In Italy, you learn how to work with hammers and saws at a very young age. It doesn’t matter if you barely know how to tie your shoes, if you’re at a Reggio school, you’re going to know how to use a hammer. Schools near the Reggio Emilia region of Italy encourage their kids to pursue creativity through woodworking. Children will develop their problem-solving skills by building small pieces of wood art. Italians are also fully invested in family and cultural life. Italians are naturally generous and love feeding their friends and family, which is why they have such a large network of connections around them at all times.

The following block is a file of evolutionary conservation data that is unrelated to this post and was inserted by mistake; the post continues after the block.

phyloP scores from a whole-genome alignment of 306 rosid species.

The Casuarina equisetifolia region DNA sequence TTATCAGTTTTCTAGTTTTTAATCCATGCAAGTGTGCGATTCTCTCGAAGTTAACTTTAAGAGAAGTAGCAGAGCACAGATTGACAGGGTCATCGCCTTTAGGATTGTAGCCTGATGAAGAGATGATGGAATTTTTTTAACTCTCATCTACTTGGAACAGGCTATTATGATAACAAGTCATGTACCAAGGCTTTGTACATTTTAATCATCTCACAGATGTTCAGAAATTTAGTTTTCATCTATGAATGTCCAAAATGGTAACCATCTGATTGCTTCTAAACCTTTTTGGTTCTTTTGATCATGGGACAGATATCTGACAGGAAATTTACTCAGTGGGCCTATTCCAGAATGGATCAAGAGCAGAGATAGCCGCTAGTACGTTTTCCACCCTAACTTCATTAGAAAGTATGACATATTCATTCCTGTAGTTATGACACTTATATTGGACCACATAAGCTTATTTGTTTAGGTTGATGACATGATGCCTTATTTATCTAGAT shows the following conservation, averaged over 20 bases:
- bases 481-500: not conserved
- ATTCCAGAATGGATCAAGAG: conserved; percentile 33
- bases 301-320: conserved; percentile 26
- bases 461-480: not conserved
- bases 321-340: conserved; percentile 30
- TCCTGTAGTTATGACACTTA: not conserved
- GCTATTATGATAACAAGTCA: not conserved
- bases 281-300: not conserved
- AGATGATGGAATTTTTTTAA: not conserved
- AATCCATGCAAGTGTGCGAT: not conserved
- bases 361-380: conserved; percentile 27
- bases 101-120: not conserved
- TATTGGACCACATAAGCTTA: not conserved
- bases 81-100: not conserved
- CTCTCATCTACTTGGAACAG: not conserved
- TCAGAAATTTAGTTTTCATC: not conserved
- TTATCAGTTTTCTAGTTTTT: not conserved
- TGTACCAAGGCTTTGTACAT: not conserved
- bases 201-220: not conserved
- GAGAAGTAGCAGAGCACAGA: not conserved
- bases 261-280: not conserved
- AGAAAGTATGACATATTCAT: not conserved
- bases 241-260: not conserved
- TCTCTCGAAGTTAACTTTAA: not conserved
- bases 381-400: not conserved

Late at night, you’ll see families of all ages strolling around town and walking through the city. Stephanie Yoder, who moved to Italy from the USA, said, “Being able to send Marcella to daycare half the day has been one of the greatest blessings of this move. She loves it, she’s learning Italian, her social skills are improving, and Mike and I have a chance to get work done without constantly handing her off to each other.” Daycare is a lot more affordable in Italy, which makes raising a child much easier. The cost of Italian universities is very low, especially when compared to their American counterparts. To top it all off, Italy offers wonderful healthcare (Content O Italiano).